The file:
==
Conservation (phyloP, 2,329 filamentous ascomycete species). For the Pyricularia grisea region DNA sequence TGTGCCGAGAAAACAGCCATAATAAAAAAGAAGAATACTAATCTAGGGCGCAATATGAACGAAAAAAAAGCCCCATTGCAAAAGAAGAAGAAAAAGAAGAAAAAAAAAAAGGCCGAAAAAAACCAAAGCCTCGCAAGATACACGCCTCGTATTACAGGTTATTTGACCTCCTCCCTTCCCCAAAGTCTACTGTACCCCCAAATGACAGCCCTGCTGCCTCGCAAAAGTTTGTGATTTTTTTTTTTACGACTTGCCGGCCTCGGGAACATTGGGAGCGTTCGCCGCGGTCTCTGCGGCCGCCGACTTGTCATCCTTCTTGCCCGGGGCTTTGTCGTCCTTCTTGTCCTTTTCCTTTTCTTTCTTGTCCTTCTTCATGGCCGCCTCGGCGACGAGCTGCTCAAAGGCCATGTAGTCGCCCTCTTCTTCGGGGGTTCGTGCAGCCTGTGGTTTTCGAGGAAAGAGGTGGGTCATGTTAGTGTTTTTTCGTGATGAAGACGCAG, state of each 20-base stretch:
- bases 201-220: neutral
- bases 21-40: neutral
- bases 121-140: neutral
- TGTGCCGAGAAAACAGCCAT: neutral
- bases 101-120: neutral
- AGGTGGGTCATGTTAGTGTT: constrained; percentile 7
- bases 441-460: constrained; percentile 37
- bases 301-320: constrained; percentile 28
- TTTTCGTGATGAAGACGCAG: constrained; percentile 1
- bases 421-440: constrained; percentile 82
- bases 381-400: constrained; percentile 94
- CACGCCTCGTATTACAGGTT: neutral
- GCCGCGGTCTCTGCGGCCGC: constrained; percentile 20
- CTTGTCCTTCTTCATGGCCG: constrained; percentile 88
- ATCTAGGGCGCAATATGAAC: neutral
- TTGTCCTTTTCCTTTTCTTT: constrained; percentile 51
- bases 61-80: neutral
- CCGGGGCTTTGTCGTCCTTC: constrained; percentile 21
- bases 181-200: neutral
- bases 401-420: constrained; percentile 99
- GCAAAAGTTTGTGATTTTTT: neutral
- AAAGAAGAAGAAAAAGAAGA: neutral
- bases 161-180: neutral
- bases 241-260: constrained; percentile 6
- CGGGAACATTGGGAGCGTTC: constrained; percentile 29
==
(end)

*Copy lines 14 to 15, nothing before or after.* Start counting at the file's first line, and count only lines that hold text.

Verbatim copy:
- GCCGCGGTCTCTGCGGCCGC: constrained; percentile 20
- CTTGTCCTTCTTCATGGCCG: constrained; percentile 88